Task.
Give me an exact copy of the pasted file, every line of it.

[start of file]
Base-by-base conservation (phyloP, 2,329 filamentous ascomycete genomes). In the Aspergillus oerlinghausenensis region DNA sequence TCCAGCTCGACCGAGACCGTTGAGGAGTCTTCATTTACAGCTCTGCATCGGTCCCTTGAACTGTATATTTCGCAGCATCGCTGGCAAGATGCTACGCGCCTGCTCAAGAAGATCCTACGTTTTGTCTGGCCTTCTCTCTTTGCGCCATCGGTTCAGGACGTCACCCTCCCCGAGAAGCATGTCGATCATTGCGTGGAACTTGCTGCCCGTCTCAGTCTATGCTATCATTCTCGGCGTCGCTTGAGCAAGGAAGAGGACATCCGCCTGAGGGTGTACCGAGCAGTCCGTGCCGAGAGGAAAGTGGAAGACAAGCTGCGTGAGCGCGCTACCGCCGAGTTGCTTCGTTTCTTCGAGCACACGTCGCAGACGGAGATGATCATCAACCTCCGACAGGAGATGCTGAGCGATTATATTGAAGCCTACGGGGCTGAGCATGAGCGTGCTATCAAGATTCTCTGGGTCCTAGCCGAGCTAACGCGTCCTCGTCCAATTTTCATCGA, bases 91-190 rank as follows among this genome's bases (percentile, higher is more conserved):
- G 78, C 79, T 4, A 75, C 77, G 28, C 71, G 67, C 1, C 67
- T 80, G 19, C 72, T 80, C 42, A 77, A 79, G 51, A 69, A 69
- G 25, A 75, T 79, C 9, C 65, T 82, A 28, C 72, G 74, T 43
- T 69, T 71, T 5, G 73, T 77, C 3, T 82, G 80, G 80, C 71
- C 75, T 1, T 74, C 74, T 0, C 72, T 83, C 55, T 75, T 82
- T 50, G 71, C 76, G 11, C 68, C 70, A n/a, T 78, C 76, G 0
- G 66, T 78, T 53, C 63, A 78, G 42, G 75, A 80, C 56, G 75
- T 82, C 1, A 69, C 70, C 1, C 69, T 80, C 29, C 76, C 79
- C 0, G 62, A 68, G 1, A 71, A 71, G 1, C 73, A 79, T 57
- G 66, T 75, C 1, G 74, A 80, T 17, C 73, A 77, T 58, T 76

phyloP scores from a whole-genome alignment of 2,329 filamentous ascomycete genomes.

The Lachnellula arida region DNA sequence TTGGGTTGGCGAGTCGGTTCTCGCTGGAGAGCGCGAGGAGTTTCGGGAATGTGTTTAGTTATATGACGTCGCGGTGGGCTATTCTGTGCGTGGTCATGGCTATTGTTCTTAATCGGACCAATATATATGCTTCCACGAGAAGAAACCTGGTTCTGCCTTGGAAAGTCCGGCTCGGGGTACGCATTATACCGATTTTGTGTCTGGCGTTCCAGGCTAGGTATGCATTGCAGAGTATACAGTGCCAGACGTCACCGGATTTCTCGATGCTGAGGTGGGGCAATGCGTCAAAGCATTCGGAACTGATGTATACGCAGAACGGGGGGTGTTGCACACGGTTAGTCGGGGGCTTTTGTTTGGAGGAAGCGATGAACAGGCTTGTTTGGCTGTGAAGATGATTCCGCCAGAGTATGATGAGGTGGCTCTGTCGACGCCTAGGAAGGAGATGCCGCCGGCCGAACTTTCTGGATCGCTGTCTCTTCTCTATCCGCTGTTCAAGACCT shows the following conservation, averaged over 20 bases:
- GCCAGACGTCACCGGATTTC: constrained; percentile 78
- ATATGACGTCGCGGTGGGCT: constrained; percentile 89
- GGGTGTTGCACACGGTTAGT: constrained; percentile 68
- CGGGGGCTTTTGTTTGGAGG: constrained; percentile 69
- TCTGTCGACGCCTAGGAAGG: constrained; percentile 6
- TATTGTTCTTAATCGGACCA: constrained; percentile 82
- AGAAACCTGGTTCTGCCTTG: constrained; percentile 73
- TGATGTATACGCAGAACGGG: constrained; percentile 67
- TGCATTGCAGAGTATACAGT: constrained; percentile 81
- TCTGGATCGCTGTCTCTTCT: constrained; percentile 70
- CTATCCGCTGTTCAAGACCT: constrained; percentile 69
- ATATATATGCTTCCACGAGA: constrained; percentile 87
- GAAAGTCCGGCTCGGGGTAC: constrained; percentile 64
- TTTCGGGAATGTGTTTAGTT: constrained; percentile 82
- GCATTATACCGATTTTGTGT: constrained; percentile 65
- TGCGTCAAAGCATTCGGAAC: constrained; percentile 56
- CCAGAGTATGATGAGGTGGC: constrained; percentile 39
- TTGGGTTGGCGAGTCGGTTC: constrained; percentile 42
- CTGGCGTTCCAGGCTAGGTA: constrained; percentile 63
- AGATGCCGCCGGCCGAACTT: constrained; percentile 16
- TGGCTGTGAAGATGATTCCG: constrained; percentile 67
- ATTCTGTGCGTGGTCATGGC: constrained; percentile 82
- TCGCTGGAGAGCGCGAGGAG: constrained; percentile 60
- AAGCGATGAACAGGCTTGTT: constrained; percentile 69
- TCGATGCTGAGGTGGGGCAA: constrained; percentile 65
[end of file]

Base-by-base conservation (phyloP, 2,329 filamentous ascomycete genomes). In the Aspergillus oerlinghausenensis region DNA sequence TCCAGCTCGACCGAGACCGTTGAGGAGTCTTCATTTACAGCTCTGCATCGGTCCCTTGAACTGTATATTTCGCAGCATCGCTGGCAAGATGCTACGCGCCTGCTCAAGAAGATCCTACGTTTTGTCTGGCCTTCTCTCTTTGCGCCATCGGTTCAGGACGTCACCCTCCCCGAGAAGCATGTCGATCATTGCGTGGAACTTGCTGCCCGTCTCAGTCTATGCTATCATTCTCGGCGTCGCTTGAGCAAGGAAGAGGACATCCGCCTGAGGGTGTACCGAGCAGTCCGTGCCGAGAGGAAAGTGGAAGACAAGCTGCGTGAGCGCGCTACCGCCGAGTTGCTTCGTTTCTTCGAGCACACGTCGCAGACGGAGATGATCATCAACCTCCGACAGGAGATGCTGAGCGATTATATTGAAGCCTACGGGGCTGAGCATGAGCGTGCTATCAAGATTCTCTGGGTCCTAGCCGAGCTAACGCGTCCTCGTCCAATTTTCATCGA, bases 91-190 rank as follows among this genome's bases (percentile, higher is more conserved):
- G 78, C 79, T 4, A 75, C 77, G 28, C 71, G 67, C 1, C 67
- T 80, G 19, C 72, T 80, C 42, A 77, A 79, G 51, A 69, A 69
- G 25, A 75, T 79, C 9, C 65, T 82, A 28, C 72, G 74, T 43
- T 69, T 71, T 5, G 73, T 77, C 3, T 82, G 80, G 80, C 71
- C 75, T 1, T 74, C 74, T 0, C 72, T 83, C 55, T 75, T 82
- T 50, G 71, C 76, G 11, C 68, C 70, A n/a, T 78, C 76, G 0
- G 66, T 78, T 53, C 63, A 78, G 42, G 75, A 80, C 56, G 75
- T 82, C 1, A 69, C 70, C 1, C 69, T 80, C 29, C 76, C 79
- C 0, G 62, A 68, G 1, A 71, A 71, G 1, C 73, A 79, T 57
- G 66, T 75, C 1, G 74, A 80, T 17, C 73, A 77, T 58, T 76

phyloP scores from a whole-genome alignment of 2,329 filamentous ascomycete genomes.

The Lachnellula arida region DNA sequence TTGGGTTGGCGAGTCGGTTCTCGCTGGAGAGCGCGAGGAGTTTCGGGAATGTGTTTAGTTATATGACGTCGCGGTGGGCTATTCTGTGCGTGGTCATGGCTATTGTTCTTAATCGGACCAATATATATGCTTCCACGAGAAGAAACCTGGTTCTGCCTTGGAAAGTCCGGCTCGGGGTACGCATTATACCGATTTTGTGTCTGGCGTTCCAGGCTAGGTATGCATTGCAGAGTATACAGTGCCAGACGTCACCGGATTTCTCGATGCTGAGGTGGGGCAATGCGTCAAAGCATTCGGAACTGATGTATACGCAGAACGGGGGGTGTTGCACACGGTTAGTCGGGGGCTTTTGTTTGGAGGAAGCGATGAACAGGCTTGTTTGGCTGTGAAGATGATTCCGCCAGAGTATGATGAGGTGGCTCTGTCGACGCCTAGGAAGGAGATGCCGCCGGCCGAACTTTCTGGATCGCTGTCTCTTCTCTATCCGCTGTTCAAGACCT shows the following conservation, averaged over 20 bases:
- GCCAGACGTCACCGGATTTC: constrained; percentile 78
- ATATGACGTCGCGGTGGGCT: constrained; percentile 89
- GGGTGTTGCACACGGTTAGT: constrained; percentile 68
- CGGGGGCTTTTGTTTGGAGG: constrained; percentile 69
- TCTGTCGACGCCTAGGAAGG: constrained; percentile 6
- TATTGTTCTTAATCGGACCA: constrained; percentile 82
- AGAAACCTGGTTCTGCCTTG: constrained; percentile 73
- TGATGTATACGCAGAACGGG: constrained; percentile 67
- TGCATTGCAGAGTATACAGT: constrained; percentile 81
- TCTGGATCGCTGTCTCTTCT: constrained; percentile 70
- CTATCCGCTGTTCAAGACCT: constrained; percentile 69
- ATATATATGCTTCCACGAGA: constrained; percentile 87
- GAAAGTCCGGCTCGGGGTAC: constrained; percentile 64
- TTTCGGGAATGTGTTTAGTT: constrained; percentile 82
- GCATTATACCGATTTTGTGT: constrained; percentile 65
- TGCGTCAAAGCATTCGGAAC: constrained; percentile 56
- CCAGAGTATGATGAGGTGGC: constrained; percentile 39
- TTGGGTTGGCGAGTCGGTTC: constrained; percentile 42
- CTGGCGTTCCAGGCTAGGTA: constrained; percentile 63
- AGATGCCGCCGGCCGAACTT: constrained; percentile 16
- TGGCTGTGAAGATGATTCCG: constrained; percentile 67
- ATTCTGTGCGTGGTCATGGC: constrained; percentile 82
- TCGCTGGAGAGCGCGAGGAG: constrained; percentile 60
- AAGCGATGAACAGGCTTGTT: constrained; percentile 69
- TCGATGCTGAGGTGGGGCAA: constrained; percentile 65